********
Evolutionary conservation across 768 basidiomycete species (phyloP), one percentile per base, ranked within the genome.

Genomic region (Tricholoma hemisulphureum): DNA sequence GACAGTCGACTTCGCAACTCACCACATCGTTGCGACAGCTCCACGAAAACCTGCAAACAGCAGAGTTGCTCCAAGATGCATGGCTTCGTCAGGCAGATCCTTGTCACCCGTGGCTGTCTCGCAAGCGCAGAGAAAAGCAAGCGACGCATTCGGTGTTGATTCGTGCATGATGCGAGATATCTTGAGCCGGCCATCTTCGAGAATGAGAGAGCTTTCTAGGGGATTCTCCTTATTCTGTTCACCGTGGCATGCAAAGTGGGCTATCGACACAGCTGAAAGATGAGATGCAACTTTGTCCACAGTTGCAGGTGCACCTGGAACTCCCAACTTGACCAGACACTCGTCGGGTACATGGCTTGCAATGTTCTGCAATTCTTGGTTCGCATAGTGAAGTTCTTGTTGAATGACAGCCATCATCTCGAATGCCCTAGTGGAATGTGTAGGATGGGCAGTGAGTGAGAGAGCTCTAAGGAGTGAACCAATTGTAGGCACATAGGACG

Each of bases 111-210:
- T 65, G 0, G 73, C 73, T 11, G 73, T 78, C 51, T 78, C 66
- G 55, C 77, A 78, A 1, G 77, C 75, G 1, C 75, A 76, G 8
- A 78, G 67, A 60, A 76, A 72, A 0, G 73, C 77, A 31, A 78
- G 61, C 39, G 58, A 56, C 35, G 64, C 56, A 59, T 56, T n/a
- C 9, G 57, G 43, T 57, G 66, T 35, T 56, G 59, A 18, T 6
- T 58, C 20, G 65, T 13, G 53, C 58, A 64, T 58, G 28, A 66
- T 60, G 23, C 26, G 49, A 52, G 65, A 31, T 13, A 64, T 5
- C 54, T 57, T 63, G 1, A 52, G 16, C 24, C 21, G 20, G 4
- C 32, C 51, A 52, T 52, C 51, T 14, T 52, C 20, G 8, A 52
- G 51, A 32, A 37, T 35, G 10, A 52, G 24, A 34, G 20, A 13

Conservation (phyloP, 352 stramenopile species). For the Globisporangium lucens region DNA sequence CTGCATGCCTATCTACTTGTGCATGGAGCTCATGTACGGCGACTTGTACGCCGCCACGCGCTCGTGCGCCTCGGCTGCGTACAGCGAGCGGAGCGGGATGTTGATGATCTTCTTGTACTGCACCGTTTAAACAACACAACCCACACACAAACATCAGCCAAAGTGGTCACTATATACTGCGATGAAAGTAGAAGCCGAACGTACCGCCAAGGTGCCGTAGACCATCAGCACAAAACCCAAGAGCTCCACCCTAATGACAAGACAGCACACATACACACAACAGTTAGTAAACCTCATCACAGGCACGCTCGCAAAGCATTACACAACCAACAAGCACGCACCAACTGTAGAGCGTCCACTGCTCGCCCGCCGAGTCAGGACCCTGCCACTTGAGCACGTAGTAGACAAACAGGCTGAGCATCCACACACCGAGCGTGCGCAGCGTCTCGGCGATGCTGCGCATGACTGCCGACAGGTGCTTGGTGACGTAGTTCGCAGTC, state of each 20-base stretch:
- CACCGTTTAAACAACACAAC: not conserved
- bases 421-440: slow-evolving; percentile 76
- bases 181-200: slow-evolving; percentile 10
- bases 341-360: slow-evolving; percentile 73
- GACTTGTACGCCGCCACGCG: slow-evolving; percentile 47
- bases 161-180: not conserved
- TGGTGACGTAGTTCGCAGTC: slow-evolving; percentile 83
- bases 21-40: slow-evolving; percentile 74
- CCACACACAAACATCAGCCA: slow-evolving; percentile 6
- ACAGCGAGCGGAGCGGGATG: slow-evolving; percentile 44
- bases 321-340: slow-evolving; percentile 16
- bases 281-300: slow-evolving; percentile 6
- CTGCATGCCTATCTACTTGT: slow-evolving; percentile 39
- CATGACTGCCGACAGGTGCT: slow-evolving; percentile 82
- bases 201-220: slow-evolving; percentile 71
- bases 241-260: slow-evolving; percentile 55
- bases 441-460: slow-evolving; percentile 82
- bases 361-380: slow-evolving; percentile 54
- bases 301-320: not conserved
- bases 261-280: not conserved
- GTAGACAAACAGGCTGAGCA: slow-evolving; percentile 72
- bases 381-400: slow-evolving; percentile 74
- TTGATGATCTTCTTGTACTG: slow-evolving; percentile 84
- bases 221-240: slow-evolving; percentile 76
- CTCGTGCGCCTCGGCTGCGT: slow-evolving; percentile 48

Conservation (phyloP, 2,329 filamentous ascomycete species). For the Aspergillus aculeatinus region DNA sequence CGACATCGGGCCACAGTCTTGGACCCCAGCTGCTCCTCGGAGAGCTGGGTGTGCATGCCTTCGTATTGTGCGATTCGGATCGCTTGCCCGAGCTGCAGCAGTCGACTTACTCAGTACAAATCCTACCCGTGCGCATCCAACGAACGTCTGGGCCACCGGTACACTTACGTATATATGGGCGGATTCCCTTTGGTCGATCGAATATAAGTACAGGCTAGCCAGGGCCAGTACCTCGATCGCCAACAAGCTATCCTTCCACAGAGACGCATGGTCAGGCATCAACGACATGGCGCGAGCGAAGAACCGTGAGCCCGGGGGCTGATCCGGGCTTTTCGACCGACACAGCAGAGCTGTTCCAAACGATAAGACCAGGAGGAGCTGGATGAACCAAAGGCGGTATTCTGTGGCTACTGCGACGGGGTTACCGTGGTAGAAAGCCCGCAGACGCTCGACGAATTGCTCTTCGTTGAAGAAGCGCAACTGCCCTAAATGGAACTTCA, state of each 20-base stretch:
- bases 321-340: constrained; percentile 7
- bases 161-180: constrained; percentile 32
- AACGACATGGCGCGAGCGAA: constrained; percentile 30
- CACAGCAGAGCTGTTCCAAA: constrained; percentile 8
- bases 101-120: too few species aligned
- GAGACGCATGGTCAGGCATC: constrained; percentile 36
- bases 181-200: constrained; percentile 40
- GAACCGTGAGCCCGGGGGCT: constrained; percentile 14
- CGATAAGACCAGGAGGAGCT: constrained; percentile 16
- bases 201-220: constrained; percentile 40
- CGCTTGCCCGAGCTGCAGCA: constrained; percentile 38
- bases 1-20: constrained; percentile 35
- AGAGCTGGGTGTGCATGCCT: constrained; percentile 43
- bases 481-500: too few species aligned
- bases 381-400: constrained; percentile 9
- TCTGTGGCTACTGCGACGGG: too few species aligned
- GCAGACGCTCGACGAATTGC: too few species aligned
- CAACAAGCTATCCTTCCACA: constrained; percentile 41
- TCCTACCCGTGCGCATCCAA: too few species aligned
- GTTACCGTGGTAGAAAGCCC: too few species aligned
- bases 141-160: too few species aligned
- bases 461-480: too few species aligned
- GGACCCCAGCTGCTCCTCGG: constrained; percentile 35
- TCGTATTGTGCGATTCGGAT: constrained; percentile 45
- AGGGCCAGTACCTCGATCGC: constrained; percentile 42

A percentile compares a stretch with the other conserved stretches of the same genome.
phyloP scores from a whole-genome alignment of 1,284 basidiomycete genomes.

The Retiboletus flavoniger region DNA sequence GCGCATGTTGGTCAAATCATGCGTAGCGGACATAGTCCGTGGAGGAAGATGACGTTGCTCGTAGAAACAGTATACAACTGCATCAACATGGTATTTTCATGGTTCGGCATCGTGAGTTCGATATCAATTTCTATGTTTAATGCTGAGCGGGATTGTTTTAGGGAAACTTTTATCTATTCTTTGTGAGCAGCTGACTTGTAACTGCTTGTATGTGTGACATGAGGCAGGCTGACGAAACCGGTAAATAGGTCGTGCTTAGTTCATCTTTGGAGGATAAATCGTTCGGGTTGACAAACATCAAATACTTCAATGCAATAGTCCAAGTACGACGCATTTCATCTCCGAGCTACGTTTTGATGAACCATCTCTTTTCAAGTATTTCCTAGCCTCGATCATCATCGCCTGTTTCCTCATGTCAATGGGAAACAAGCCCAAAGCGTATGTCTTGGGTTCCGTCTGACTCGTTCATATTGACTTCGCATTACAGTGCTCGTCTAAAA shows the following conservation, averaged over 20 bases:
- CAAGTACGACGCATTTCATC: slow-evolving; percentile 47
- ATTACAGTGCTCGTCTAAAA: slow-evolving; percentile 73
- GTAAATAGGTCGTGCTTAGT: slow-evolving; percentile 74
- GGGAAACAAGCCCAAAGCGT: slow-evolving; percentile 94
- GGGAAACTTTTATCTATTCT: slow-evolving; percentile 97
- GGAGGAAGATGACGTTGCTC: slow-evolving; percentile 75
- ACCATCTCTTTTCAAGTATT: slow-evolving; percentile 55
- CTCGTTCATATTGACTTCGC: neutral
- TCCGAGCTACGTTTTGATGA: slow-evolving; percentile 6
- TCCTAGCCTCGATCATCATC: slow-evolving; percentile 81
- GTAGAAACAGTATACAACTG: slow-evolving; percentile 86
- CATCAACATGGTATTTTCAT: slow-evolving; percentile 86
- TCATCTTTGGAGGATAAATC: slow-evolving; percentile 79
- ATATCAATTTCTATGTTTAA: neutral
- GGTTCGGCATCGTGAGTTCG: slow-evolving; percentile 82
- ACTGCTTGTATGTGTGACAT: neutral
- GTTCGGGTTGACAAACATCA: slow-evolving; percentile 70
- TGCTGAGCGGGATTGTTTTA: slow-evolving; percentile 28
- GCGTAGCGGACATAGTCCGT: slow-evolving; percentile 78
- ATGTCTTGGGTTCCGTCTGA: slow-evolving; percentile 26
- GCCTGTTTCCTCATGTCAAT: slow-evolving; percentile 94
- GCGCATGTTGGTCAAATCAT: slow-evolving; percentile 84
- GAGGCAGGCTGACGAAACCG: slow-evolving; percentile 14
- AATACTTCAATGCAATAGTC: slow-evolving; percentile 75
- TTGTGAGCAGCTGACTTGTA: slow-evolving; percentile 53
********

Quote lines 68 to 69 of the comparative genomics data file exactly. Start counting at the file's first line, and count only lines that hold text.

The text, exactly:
The Retiboletus flavoniger region DNA sequence GCGCATGTTGGTCAAATCATGCGTAGCGGACATAGTCCGTGGAGGAAGATGACGTTGCTCGTAGAAACAGTATACAACTGCATCAACATGGTATTTTCATGGTTCGGCATCGTGAGTTCGATATCAATTTCTATGTTTAATGCTGAGCGGGATTGTTTTAGGGAAACTTTTATCTATTCTTTGTGAGCAGCTGACTTGTAACTGCTTGTATGTGTGACATGAGGCAGGCTGACGAAACCGGTAAATAGGTCGTGCTTAGTTCATCTTTGGAGGATAAATCGTTCGGGTTGACAAACATCAAATACTTCAATGCAATAGTCCAAGTACGACGCATTTCATCTCCGAGCTACGTTTTGATGAACCATCTCTTTTCAAGTATTTCCTAGCCTCGATCATCATCGCCTGTTTCCTCATGTCAATGGGAAACAAGCCCAAAGCGTATGTCTTGGGTTCCGTCTGACTCGTTCATATTGACTTCGCATTACAGTGCTCGTCTAAAA shows the following conservation, averaged over 20 bases:
- CAAGTACGACGCATTTCATC: slow-evolving; percentile 47